Combining a thrilling Big 5 safari in the bush with a relaxing stay by the azure waters of the Indian Ocean offers the ideal twin-centre trip. My recent trip twinning Tanda Tula Safari Lodge in the Timbavati (part of the Greater Kruger National Park), and Benguerra Island, Mozambique is certainly a bush and beach combination I will be recommending to my clients.
First port of call when arriving into Tanda Tula was my gorgeous tented suite. I set down my bags and took up residence on a sun lounger by the pool watching as herds of elephants came down to the adjacent waterhole to drink and play.
Soon a huge herd of buffalo, maybe 200 strong, made its way to the waterhole, scaring away a family of warthog. When we were called for our first game drive, I honestly could have stayed by the pool all day with so much animal interaction on view from our poolside vantage. Our evening game drive did not disappoint as we spent time with a huge herd of elephants, followed a lioness on the prowl for dinner, enjoyed being amidst the huge herd of buffalo which had been at the waterhole earlier and were thrilled during sundowners as a giraffe walked across the riverbed in front of us. Three of the Big Five spotted and it was only day one! As if in celebration, we were welcomed back at camp with champagne and an incredible dinner in the riverbed being serenaded by the wonderful camp staff.
The following day we had incredible sightings of leopard, rhino, elephant and all the incredible plain game the Timbavati has to offer. What was special, if surprising, was the lack of other vehicles which gave a really exclusive feel to our safari experience (and has spoiled me for future trips!)
Next stop was Tanda Tula Field Camp which was developed for walking safaris and offers guests exclusive use of four tents, a full complement of staff and excellent guides and trackers. Glamping on a whole new level. We arrived at night to the chorus of hyena and settled down for a delicious dinner under the stars. The following morning at dawn we set off to track rhino. With Ginger as our tracker and Ant as our guide the rhino were not getting away. After two hours of walking through the bush seeing giraffe, springbok, incredible birds and dung beetles, we were delighted to find a rhino with her baby. This thrilling encounter was the highlight of my entire stay and the memory will remain with me always.
All too soon it was time to say goodbye to the Timbavati, and onto fresh pastures. Even our journey was exhilarating as we flew via helicopter over the Kruger, dipping into the canyons and flying through riverbeds to arrive Mpumalanga Airport for an easy one hour flight to Vilanculos in Mozambique. On landing, customs was a simple 30 minute process and then onto the next helicopter for a 10 minute flight over the most stunning water landscapes I have ever seen.
The contrast between bush and beach felt so stark but so perfect. We had come from dry, wild Africa to a pristine paradise complete with a personal butler. I was swiftly shown to my stunning villa, with private plunge pool and a bottle of Azura fizz on ice. A lazy afternoon was tempting but the azure blue of the stunning ocean was too big a draw.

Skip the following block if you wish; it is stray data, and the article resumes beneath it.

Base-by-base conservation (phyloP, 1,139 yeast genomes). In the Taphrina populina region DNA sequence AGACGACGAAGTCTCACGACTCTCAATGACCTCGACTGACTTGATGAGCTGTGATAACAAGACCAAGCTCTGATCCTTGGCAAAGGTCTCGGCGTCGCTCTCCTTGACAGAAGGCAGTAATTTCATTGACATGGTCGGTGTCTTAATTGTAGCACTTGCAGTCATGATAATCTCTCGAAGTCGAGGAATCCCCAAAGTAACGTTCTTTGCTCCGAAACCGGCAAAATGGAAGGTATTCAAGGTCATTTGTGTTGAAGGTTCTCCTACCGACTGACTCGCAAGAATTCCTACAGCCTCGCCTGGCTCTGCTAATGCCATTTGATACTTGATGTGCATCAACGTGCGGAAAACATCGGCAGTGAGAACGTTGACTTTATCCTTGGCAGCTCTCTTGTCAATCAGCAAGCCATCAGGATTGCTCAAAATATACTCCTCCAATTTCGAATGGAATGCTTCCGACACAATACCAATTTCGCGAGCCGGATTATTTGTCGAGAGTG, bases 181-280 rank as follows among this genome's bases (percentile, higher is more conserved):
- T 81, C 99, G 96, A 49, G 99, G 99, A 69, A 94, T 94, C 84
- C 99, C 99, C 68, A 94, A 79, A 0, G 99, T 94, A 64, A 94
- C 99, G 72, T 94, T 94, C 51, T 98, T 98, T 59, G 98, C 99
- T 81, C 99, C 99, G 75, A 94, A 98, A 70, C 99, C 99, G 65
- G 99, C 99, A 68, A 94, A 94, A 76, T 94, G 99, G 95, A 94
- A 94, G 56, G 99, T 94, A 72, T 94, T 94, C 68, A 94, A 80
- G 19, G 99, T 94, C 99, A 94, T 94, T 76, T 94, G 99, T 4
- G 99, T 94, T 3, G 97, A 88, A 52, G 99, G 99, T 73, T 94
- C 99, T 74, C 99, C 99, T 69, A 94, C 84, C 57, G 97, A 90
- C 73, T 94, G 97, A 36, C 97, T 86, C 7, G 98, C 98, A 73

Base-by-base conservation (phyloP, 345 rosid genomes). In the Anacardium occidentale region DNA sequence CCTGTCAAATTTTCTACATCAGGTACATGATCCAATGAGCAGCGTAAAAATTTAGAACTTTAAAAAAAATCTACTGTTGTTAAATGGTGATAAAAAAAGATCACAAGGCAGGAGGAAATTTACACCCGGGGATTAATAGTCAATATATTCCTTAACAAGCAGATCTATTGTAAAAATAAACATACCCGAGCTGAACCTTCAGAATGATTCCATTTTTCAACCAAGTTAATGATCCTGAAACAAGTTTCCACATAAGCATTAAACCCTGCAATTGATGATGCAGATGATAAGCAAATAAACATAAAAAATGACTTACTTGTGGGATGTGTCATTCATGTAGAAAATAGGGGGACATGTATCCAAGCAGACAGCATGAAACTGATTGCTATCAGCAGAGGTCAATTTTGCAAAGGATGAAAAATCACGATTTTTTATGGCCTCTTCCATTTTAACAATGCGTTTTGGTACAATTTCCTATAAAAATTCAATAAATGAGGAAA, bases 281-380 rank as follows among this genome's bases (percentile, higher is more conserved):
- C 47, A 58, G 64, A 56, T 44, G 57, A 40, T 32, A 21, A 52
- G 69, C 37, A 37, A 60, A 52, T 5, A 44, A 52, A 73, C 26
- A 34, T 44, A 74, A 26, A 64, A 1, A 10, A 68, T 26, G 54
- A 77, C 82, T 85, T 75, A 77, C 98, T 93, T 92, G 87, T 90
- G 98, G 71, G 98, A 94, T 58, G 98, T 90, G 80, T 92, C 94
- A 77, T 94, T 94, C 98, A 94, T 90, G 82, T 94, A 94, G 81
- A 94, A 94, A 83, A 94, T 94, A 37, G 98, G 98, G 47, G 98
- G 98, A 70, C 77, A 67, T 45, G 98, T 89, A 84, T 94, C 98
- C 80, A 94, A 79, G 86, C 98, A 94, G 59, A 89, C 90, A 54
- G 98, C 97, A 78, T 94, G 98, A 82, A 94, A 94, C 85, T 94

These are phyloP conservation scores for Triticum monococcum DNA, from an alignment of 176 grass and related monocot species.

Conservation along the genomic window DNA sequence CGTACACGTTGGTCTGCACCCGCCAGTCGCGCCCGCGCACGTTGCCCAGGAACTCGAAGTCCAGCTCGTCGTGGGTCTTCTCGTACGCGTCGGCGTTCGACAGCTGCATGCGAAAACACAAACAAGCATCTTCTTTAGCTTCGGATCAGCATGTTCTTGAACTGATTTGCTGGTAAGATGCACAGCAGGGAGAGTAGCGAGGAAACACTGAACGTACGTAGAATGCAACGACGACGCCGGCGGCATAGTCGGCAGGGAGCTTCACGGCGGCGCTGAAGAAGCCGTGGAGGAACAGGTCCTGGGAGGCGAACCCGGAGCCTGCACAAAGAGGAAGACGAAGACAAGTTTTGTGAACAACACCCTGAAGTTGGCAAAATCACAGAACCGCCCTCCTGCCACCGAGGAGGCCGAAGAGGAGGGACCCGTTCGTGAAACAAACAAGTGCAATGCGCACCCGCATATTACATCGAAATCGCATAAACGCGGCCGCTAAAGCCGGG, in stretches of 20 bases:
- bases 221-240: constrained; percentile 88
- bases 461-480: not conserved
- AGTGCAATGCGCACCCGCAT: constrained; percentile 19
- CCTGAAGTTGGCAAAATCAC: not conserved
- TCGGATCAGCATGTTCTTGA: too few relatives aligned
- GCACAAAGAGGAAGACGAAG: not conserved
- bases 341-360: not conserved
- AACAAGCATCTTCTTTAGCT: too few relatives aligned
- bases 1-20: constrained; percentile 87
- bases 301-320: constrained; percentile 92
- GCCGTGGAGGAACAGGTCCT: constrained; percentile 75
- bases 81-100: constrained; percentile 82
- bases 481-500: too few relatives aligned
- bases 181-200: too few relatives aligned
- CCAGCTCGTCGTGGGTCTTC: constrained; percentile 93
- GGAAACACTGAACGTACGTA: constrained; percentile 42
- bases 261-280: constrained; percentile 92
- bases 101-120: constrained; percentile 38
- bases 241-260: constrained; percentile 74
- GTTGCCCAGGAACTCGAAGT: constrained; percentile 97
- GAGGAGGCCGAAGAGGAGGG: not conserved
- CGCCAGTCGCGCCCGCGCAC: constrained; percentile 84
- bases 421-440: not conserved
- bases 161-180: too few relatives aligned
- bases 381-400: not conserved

Our sundown sail was aboard an Azura dhow, a traditional wooden boat. Delicious canapes and ice cold drinks in hand, we sailed across the ocean watching the red and orange hues of the most exquisite sunset. Back on dry sands, we toasted the falling sunset from the comfort of our beach beanbags, reflecting on the most extraordinary, diverse scenery and experiences that day.
Top of the agenda for the next day was the signature Azura Retreats activity…effectively, a luxury island hop. Onboard the speedboat, our excellent skipper Carlos sped away to our first reef destination. The snorkelling at 2 mile reef can only be described as the most exotic, pristine paddling pool on earth. The coral is alive and the array of fish species was quite breathtaking. I am not easily bowled over having been a diving instructor at Aliwal Shoal and Quilalea Island. I have also dived extensively in the Caribbean, the Seychelles and Zanzibar; but this was the definitely the best snorkelling experience I have ever had.
Our next hop took us to North Point beach for some whale spotting, after a sumptuous seafood brunch. Before we even ventured to see the whales, the elusive dugong was spotted minutes from our picnic spot. This is one of the rarest animals in the world, so I was beside myself with absolute joy. Totally unprepared, I missed my chance to capture it on camera, but another precious memory in the bank.
Our whale-watching efforts were quickly rewarded with no less than six humpback whales right in front of our boat. We stayed with the whales for almost an hour, watching their tails breach the water and the huge plums of water from their blowholes. I was so reluctant to leave these majestic creatures behind, so was thankful of the distraction of a flock of flamingos as we sailed back to shore. Our final activity of the day was a dive and a fully immersive experience with huge bass, rays, moray eels and a plethora of fish; topped off by the continual serenading of the distinctive whale calls.
That evening we enjoyed a performance by the adorable Rainbow Fund Children, a local community project set up to support social and environmental projects on the island.
For our final morning, I was delighted to be invited to a beach clean-up on stunning South Point beach, enabling me to give a little back to this beautiful corner of the world that had given me so much. I am very glad to say that although we worked hard, our rubbish bags were barely full and in no time at all the beach was restored to a pristine state – ready to hand back this beautiful island to its beautiful, indigenous people.